Kentucky Cavaliers in Dixie: The Reminiscences of a Confederate Cavalryman

By Geo. Dallas Mosgrove | Go to book overview
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CHAPTER XIX.
CAPTAIN BART W.JENKINS AND HIS TROOPERS.

"He was a stalworth knight and keen,
And had in many a battle been;
His eyebrow dark and eye of fire,
Showed spirit proud and prompt to ire;
Yet lines of thought upon his cheek,
Did deep design and counsel speak."

CAPTAIN BART JENKINS, "manly, bold and tall," generous and impulsive, was a military genius. As intimated in another chapter the victory at Limestone must be ascribed to Captain Jenkins, who suggested the strategical maneuvers, and to the dash and hard fighting of the Fourth Kentucky Cavalry.

Captain Jenkins was naturally a leader, never a follower of men. He usually managed to keep his gallant troop independent and free from entanglements with other battalions. His little command, however, was frequently attached to the Fourth Kentucky Cavalry, and his troopers were gladly received in any camp and their banner greeted with joyous acclaim on the battlefield,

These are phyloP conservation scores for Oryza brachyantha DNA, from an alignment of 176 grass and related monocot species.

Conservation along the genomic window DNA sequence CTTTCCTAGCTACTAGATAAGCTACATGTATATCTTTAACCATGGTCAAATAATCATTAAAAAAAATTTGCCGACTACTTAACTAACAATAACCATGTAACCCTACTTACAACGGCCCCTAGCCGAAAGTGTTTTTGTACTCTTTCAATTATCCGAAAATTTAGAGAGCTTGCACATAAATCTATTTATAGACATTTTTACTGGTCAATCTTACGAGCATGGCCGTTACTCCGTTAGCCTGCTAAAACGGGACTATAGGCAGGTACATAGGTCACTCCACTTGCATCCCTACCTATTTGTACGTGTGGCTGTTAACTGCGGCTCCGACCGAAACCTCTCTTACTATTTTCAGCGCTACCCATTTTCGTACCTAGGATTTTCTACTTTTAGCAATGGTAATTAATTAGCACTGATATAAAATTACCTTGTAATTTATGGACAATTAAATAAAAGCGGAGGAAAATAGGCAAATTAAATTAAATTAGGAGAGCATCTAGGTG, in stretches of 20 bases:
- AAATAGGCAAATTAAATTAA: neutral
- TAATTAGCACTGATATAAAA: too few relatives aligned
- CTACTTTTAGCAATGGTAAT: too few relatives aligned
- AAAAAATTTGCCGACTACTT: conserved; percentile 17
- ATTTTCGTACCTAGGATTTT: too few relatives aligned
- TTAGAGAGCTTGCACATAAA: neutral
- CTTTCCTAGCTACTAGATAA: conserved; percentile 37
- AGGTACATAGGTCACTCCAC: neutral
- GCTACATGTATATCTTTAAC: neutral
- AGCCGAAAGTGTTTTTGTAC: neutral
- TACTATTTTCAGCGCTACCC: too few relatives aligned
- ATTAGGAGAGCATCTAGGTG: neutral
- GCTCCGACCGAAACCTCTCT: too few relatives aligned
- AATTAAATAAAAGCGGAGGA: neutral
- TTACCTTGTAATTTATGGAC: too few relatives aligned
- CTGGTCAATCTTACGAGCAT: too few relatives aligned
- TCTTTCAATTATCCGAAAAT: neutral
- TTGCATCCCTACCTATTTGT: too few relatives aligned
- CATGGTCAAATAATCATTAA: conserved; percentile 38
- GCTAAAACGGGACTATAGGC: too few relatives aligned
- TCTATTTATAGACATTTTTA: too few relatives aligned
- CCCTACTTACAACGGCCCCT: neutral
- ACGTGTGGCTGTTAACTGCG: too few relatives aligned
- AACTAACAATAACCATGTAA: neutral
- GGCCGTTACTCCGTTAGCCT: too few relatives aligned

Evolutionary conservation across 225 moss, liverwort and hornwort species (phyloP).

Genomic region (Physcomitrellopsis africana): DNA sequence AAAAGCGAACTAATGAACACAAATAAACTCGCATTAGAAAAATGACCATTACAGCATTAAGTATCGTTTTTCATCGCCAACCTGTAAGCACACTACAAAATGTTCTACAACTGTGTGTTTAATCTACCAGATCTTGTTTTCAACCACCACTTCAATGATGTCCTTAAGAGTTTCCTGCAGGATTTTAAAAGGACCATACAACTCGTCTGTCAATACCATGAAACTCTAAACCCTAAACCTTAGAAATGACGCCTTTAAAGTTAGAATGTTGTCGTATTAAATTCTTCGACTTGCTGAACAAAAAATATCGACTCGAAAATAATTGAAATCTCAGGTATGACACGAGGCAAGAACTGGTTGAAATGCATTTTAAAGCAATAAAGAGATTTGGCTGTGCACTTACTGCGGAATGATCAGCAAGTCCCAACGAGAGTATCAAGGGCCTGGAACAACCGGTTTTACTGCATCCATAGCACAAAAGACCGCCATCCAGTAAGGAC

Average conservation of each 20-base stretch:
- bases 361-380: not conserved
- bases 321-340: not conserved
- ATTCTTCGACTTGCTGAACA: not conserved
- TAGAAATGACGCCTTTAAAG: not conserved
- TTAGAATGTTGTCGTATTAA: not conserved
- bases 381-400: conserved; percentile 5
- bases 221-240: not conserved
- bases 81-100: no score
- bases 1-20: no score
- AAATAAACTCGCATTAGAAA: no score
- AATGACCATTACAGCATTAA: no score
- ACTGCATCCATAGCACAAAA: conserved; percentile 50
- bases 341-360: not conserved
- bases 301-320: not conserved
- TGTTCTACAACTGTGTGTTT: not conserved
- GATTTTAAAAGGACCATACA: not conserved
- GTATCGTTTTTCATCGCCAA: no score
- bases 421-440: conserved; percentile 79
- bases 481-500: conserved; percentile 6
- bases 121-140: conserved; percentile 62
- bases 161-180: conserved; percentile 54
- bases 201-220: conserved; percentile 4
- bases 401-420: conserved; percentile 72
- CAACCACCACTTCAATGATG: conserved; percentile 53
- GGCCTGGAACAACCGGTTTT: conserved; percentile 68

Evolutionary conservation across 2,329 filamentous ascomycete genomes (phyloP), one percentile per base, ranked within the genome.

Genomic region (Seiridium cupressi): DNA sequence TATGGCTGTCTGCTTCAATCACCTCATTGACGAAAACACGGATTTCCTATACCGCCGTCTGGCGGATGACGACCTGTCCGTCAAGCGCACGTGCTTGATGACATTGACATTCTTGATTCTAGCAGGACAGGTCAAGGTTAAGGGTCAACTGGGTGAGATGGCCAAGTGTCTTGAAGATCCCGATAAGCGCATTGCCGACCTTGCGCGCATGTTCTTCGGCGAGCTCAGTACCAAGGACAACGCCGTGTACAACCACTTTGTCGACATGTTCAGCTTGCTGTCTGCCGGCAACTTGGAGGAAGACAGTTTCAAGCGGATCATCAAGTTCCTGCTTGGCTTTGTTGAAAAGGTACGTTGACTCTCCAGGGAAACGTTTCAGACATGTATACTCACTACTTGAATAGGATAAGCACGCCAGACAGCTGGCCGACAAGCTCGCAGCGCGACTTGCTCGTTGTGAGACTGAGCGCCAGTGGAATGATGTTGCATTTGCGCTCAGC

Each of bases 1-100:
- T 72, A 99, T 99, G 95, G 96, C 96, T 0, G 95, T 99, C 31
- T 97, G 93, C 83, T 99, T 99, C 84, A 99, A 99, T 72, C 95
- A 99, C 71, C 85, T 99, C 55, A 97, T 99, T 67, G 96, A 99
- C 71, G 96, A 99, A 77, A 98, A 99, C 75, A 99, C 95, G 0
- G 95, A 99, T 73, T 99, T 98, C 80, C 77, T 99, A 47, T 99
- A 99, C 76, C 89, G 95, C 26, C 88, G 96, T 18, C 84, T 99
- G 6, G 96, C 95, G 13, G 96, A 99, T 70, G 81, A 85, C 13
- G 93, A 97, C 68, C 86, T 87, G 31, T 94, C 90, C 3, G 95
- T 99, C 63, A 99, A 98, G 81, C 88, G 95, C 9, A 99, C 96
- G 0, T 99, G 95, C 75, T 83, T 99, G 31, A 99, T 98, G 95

For they were clansmen, bold and true,
Their chief as brave as Roderick Dhu.

Captain Jenkins, always alert and a free rover, headed his horse in the direction of the enemy's guns, often dropping into a fight unexpectedly, but at an opportune time.

Early in the war Captain Jenkins, with twenty-eight men, Nathan Parker one of them, started from Lusbys Mills, Owen County, Ky., for the Confederate lines, and overtook Giltner and Pryor at Munfordsville, where he joined forces with an officer who was recruiting the "Buckner Guards." CaptainJenkins was influential in having Pryor elected first lieutenant and Nathan Parker second lieutenant, Jenkins himself and Giltner enlisting in the "guards" as private

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